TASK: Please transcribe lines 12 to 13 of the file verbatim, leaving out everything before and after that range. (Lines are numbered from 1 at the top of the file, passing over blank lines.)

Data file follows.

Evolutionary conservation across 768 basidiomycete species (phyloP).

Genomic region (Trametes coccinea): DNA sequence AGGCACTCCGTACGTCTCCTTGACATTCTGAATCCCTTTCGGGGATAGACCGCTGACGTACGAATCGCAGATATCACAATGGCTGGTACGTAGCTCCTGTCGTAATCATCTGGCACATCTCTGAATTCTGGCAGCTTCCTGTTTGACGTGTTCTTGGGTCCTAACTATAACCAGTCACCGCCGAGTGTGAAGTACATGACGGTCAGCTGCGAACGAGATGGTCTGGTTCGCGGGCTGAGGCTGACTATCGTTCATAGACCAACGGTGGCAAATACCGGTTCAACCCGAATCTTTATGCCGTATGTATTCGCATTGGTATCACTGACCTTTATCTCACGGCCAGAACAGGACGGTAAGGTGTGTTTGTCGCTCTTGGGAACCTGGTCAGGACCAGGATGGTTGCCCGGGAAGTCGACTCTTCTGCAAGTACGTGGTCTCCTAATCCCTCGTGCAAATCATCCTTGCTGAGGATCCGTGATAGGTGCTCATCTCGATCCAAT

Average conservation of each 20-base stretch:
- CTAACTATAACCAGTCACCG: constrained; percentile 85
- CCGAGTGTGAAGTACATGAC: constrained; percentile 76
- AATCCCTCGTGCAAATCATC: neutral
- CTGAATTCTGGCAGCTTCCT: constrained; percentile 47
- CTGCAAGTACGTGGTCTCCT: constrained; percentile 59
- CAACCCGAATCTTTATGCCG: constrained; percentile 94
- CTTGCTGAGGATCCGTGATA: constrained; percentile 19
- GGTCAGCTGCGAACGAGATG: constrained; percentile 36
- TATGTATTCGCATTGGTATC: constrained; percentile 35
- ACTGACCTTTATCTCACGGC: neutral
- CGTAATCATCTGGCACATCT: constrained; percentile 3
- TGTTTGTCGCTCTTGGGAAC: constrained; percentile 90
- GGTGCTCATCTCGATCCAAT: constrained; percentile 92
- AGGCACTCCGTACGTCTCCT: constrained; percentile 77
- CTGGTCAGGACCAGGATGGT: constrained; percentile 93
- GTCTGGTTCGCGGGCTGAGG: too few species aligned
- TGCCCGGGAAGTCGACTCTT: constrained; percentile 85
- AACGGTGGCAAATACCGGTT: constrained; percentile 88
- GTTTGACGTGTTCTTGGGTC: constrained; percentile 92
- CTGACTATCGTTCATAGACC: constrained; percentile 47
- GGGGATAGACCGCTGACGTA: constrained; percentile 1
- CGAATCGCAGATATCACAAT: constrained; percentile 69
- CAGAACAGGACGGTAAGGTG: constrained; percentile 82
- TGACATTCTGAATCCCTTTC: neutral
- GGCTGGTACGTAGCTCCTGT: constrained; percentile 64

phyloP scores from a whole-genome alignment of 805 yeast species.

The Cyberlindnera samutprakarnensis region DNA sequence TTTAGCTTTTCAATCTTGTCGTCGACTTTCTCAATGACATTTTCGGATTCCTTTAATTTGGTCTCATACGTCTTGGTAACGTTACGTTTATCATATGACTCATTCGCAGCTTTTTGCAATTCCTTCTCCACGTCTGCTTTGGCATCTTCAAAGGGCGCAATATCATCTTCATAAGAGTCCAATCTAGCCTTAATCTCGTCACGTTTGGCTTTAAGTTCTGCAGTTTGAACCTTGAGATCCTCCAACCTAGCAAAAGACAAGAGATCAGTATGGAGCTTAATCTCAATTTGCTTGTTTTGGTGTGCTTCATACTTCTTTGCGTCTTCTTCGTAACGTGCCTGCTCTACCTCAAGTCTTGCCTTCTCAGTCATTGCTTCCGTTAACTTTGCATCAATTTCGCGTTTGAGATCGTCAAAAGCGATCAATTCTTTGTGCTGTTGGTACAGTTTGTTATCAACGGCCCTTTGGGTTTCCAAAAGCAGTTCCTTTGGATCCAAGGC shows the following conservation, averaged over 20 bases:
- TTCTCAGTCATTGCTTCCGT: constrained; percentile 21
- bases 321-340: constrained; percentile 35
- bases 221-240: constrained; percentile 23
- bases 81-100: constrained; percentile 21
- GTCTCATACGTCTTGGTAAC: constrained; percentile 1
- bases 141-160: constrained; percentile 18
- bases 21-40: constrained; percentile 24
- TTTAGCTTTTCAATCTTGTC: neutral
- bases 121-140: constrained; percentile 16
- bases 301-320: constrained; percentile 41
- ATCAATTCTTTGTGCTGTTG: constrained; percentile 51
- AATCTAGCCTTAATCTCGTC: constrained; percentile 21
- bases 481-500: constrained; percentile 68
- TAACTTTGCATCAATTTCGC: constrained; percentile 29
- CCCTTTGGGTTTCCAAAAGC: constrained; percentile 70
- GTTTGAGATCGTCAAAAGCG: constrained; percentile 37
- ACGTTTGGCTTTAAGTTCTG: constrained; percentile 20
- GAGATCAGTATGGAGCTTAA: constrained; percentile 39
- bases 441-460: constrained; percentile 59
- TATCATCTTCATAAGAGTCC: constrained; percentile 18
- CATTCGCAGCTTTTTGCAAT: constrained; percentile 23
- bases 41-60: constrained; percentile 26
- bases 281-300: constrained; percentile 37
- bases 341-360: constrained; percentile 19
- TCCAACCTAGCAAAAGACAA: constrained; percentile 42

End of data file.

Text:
- TATGTATTCGCATTGGTATC: constrained; percentile 35
- ACTGACCTTTATCTCACGGC: neutral